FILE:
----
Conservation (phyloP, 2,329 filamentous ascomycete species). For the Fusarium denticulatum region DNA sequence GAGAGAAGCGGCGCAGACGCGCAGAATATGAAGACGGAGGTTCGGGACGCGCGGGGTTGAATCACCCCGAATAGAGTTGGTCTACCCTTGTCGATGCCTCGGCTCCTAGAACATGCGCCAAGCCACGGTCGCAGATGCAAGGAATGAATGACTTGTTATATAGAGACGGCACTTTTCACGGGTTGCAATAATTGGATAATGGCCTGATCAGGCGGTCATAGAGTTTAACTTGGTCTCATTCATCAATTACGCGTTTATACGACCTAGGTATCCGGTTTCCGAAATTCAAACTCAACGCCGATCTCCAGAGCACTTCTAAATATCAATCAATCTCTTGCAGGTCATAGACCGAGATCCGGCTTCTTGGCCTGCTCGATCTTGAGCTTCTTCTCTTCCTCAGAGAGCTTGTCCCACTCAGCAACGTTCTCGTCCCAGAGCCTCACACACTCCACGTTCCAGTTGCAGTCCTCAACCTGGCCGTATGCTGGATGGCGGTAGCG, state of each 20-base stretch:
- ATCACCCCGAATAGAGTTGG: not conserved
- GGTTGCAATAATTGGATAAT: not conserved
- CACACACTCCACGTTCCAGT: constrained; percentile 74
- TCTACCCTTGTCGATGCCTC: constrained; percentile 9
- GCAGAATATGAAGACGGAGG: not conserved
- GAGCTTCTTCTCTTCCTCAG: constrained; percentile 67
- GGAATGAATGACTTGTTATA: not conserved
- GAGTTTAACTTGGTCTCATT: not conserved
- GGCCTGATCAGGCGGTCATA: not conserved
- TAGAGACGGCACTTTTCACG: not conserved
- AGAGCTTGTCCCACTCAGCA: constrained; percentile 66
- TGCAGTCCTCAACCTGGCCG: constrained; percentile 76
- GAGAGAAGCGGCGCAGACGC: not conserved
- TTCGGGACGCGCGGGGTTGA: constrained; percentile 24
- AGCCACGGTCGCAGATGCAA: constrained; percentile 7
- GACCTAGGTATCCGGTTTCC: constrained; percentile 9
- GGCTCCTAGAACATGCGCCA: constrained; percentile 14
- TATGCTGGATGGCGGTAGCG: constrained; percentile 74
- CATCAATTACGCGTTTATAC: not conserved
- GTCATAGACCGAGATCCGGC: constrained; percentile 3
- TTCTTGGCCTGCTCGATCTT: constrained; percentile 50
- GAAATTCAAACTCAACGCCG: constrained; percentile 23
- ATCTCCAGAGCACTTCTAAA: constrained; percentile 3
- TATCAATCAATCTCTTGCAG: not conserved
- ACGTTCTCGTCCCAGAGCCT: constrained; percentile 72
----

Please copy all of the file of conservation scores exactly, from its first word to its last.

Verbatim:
Conservation (phyloP, 2,329 filamentous ascomycete species). For the Fusarium denticulatum region DNA sequence GAGAGAAGCGGCGCAGACGCGCAGAATATGAAGACGGAGGTTCGGGACGCGCGGGGTTGAATCACCCCGAATAGAGTTGGTCTACCCTTGTCGATGCCTCGGCTCCTAGAACATGCGCCAAGCCACGGTCGCAGATGCAAGGAATGAATGACTTGTTATATAGAGACGGCACTTTTCACGGGTTGCAATAATTGGATAATGGCCTGATCAGGCGGTCATAGAGTTTAACTTGGTCTCATTCATCAATTACGCGTTTATACGACCTAGGTATCCGGTTTCCGAAATTCAAACTCAACGCCGATCTCCAGAGCACTTCTAAATATCAATCAATCTCTTGCAGGTCATAGACCGAGATCCGGCTTCTTGGCCTGCTCGATCTTGAGCTTCTTCTCTTCCTCAGAGAGCTTGTCCCACTCAGCAACGTTCTCGTCCCAGAGCCTCACACACTCCACGTTCCAGTTGCAGTCCTCAACCTGGCCGTATGCTGGATGGCGGTAGCG, state of each 20-base stretch:
- ATCACCCCGAATAGAGTTGG: not conserved
- GGTTGCAATAATTGGATAAT: not conserved
- CACACACTCCACGTTCCAGT: constrained; percentile 74
- TCTACCCTTGTCGATGCCTC: constrained; percentile 9
- GCAGAATATGAAGACGGAGG: not conserved
- GAGCTTCTTCTCTTCCTCAG: constrained; percentile 67
- GGAATGAATGACTTGTTATA: not conserved
- GAGTTTAACTTGGTCTCATT: not conserved
- GGCCTGATCAGGCGGTCATA: not conserved
- TAGAGACGGCACTTTTCACG: not conserved
- AGAGCTTGTCCCACTCAGCA: constrained; percentile 66
- TGCAGTCCTCAACCTGGCCG: constrained; percentile 76
- GAGAGAAGCGGCGCAGACGC: not conserved
- TTCGGGACGCGCGGGGTTGA: constrained; percentile 24
- AGCCACGGTCGCAGATGCAA: constrained; percentile 7
- GACCTAGGTATCCGGTTTCC: constrained; percentile 9
- GGCTCCTAGAACATGCGCCA: constrained; percentile 14
- TATGCTGGATGGCGGTAGCG: constrained; percentile 74
- CATCAATTACGCGTTTATAC: not conserved
- GTCATAGACCGAGATCCGGC: constrained; percentile 3
- TTCTTGGCCTGCTCGATCTT: constrained; percentile 50
- GAAATTCAAACTCAACGCCG: constrained; percentile 23
- ATCTCCAGAGCACTTCTAAA: constrained; percentile 3
- TATCAATCAATCTCTTGCAG: not conserved
- ACGTTCTCGTCCCAGAGCCT: constrained; percentile 72